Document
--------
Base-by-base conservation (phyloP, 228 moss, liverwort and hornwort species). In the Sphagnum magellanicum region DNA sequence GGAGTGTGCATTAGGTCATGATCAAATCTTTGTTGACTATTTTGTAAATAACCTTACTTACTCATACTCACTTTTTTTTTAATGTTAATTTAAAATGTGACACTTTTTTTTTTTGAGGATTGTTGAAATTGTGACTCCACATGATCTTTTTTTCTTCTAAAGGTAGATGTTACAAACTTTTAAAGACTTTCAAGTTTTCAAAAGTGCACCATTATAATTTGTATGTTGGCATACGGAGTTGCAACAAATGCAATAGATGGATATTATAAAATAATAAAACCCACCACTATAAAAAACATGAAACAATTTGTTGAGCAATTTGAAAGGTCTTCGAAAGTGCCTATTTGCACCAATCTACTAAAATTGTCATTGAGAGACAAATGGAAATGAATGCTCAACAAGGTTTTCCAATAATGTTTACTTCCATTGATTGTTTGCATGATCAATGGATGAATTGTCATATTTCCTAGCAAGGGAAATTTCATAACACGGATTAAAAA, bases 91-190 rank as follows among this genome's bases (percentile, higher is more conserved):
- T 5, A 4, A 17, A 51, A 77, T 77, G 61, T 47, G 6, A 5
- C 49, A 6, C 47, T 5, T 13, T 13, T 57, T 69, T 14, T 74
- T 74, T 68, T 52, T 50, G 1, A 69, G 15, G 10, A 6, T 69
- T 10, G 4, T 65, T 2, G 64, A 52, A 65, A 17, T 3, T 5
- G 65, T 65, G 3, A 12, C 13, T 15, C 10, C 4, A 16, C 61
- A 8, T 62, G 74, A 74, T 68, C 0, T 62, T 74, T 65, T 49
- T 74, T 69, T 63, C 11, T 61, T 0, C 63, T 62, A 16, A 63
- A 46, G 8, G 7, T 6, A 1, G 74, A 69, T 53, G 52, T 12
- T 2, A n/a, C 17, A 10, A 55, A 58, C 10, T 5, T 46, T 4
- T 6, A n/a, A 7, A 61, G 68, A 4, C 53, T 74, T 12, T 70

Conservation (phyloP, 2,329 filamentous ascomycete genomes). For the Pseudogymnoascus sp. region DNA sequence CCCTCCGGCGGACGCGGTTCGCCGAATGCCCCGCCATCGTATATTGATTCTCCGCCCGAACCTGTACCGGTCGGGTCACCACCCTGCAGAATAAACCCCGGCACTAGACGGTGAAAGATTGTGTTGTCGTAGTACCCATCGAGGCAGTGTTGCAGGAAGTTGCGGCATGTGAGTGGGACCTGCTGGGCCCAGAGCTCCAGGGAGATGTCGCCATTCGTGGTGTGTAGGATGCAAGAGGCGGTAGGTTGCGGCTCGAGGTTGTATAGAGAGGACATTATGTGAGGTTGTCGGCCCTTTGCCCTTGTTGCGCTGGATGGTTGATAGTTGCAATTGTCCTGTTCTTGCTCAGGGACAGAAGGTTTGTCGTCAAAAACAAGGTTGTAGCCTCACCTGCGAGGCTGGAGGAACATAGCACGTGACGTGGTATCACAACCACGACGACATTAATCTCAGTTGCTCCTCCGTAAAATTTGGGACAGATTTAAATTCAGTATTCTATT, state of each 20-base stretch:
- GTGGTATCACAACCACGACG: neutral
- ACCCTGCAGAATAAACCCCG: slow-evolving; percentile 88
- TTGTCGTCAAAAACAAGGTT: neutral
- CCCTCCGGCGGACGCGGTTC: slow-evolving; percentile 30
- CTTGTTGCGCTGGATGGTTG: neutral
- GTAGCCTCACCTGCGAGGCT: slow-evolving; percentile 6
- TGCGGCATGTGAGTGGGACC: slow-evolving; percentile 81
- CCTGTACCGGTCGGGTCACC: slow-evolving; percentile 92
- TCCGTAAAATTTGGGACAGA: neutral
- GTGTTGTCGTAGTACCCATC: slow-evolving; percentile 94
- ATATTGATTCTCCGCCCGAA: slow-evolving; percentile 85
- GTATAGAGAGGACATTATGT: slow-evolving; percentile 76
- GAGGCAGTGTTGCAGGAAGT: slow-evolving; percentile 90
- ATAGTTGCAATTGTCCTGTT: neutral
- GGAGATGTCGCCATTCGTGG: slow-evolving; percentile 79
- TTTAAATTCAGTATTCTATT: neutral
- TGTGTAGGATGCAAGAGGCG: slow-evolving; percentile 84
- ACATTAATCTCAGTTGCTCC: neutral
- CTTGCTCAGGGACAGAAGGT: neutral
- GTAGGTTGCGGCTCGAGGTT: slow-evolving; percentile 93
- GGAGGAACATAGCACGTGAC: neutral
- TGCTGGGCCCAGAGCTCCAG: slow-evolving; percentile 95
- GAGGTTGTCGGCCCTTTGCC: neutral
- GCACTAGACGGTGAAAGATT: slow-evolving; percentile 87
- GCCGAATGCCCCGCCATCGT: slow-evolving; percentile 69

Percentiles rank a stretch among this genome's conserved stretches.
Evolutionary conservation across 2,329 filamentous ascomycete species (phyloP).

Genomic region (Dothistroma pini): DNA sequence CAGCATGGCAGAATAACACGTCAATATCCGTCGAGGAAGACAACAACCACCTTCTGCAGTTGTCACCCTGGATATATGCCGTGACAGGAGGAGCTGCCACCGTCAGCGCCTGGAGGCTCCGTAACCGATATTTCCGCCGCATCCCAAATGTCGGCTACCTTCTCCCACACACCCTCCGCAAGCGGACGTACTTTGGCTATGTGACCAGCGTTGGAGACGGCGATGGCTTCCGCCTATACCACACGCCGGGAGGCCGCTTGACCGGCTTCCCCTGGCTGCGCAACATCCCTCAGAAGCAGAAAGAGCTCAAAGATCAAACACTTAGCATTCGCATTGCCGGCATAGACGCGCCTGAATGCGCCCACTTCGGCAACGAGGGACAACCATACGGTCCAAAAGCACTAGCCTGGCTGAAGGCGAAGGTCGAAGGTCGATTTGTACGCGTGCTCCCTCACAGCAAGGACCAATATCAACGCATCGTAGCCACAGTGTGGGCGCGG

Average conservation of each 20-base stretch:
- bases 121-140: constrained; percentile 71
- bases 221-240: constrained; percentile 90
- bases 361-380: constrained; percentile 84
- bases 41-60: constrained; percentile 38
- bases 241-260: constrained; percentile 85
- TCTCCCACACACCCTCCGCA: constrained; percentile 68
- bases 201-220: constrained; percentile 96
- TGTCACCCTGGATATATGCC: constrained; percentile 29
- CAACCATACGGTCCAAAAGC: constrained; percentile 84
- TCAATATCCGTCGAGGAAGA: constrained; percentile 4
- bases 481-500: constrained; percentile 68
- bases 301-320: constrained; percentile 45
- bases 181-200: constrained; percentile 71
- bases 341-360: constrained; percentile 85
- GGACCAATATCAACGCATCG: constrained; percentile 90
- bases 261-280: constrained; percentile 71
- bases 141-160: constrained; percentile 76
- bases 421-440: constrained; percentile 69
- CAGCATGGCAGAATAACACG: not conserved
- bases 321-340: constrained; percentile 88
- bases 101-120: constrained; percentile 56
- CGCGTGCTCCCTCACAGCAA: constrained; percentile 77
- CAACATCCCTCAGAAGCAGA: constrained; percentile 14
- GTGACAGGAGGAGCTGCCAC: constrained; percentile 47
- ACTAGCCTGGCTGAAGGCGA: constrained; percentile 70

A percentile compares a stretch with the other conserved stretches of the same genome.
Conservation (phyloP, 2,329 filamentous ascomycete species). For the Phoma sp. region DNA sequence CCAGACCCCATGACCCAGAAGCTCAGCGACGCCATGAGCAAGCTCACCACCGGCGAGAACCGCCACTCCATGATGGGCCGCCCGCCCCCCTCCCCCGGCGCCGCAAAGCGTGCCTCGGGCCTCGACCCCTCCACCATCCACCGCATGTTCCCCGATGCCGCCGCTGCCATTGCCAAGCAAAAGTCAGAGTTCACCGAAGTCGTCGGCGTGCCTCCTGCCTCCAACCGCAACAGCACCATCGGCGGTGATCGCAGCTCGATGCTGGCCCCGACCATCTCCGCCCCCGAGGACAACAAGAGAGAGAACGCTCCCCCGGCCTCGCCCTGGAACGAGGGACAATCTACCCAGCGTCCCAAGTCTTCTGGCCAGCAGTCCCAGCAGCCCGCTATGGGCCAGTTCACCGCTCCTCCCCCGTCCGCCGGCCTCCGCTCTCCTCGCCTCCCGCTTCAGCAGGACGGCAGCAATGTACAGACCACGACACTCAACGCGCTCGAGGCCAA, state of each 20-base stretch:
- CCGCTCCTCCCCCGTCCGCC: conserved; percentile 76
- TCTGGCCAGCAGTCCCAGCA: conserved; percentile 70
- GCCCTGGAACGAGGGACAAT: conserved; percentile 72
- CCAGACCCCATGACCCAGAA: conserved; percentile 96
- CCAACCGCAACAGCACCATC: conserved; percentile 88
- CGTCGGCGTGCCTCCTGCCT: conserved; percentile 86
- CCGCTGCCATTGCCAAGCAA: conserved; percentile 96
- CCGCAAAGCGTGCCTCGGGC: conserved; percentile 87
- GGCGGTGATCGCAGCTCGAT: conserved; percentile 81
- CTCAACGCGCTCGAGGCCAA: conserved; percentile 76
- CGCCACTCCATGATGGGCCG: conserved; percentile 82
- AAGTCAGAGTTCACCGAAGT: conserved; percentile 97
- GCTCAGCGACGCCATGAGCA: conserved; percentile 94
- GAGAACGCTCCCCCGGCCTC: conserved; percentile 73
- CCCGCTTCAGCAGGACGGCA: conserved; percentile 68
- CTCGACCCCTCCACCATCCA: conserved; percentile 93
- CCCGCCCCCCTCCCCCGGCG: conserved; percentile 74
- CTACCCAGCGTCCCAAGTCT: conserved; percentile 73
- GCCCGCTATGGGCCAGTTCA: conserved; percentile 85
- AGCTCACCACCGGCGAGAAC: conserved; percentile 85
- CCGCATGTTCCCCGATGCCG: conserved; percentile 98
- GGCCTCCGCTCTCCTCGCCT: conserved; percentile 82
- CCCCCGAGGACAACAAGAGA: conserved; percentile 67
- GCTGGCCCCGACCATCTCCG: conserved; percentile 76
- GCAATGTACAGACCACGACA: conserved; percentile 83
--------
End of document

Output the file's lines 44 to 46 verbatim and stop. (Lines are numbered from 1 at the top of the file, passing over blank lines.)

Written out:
- bases 361-380: constrained; percentile 84
- bases 41-60: constrained; percentile 38
- bases 241-260: constrained; percentile 85